My kind neighbour who is responsible for my reading many new books this summer said ‘You’ll like this!’. First of all, the title caught my attention: I was instantly glad that someone thought about widows and desire in the same sentence. Second of all, as soon as I got home, I hastily covered the book in newspaper, the way we used to cover our school books in newspaper after covering them with brown paper, lest the brown paper cover gets spoiled :> Anyone? Although the reason was different now – I didn’t want my 9 year old asking me ‘Mummy, what does erotic mean?’ I am not ready for that conversation.
Before I delve into my review of the book, it is important I say this : I have grown up in India and find that the society is largely sexually repressed, desire is mostly a bad, dirty thing saved for vamps and villains. This is just for the normal sect of people. Widows are not even allowed to think of desires perhaps. I may sound harsh, and for sure things have progressed over my time, but without doing any valid research, I am confident that there remains much progress to be made. And I saluted the author Balli Kaur Jaswal for picking this topic.
Enter protagonist Nikki, our twenty something attractive Punjabi girl who lives in London. She’s the quintessential desi/Indian, conflicted with two cultures, the one shes born into and the one of the country she’s grown up in. She is the essential rebel as per Indian/Sikh conventions -sleeping with men, smoking cigarettes and dropping out of school. She somehow finds herself agreeing to teach a bunch of Punjabi widows to do creative writing, finding to her surprise, that most of them do not know how to write in the first place. The class somehow, derails from a writing class to one where erotic stories are brought in by the widows, using their imagination, their past to bring in what could be fulfilled or unfulfilled desires. There is a backdrop of religious policing, with Nikki and the widows having to be secretive for fear of being found out. The erotic stories themselves are part of the book, and this is a matter of personal taste, but they bring in some fair variety and imagination.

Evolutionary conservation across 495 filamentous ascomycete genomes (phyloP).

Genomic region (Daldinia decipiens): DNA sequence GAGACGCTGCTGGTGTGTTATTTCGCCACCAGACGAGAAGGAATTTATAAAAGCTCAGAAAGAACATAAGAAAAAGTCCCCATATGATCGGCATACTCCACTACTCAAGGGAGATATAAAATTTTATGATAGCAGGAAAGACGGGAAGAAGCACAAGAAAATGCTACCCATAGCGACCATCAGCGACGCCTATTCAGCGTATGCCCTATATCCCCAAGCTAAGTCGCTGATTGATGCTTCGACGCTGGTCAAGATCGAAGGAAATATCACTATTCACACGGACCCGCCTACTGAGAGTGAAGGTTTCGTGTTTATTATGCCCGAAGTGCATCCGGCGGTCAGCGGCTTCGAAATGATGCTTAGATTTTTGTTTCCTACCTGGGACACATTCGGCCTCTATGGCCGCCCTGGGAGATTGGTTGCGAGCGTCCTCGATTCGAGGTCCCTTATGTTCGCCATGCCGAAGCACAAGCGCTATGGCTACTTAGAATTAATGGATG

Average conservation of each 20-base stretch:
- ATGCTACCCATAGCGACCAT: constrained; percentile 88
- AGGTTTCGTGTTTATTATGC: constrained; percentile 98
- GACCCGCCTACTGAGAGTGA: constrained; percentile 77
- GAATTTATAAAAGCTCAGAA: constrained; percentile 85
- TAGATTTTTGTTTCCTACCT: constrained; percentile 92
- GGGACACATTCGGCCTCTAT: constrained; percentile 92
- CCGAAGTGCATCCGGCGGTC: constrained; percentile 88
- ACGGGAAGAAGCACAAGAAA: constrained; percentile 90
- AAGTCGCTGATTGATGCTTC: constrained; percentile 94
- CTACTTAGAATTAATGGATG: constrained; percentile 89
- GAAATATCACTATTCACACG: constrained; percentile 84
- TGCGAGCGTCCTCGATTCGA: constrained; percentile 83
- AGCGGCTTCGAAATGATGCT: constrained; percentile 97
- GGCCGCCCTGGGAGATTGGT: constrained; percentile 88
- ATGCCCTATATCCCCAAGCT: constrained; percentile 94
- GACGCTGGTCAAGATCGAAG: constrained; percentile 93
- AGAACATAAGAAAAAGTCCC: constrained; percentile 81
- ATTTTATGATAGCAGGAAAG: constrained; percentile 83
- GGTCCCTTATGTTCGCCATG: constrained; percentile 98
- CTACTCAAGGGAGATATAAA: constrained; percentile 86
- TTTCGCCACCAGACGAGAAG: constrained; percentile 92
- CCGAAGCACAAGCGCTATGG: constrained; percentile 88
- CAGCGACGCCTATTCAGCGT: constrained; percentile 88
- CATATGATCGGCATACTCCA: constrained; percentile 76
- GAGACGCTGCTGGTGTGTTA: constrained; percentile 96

There are sub plots such as Nikki’s love life, and mysterious murders, Indian match making for Nikki’s sister, Nikki’s own struggles with reconciling her family, and the tales of families of the Sikh community that Nikki is now involved with deeply. The book has pace, generates empathy for situations without being overly sentimental, and is kept interesting due to the multiple sub plots that form the backdrop. Human character flaws take center-stage, making them rather believable. After the various twists and turns, readers are treated to some happy endings. The underdog protagonist is a hero (ine), the erotic stories written by the widows become a huge hit, murder mysteries are solved and at least a handful of women feel confident and empowered after being openly able to express themselves. Read this one, if you are a real feminist. Rooting for Balli Kaur for this interesting book, this can potentially be a great short web series.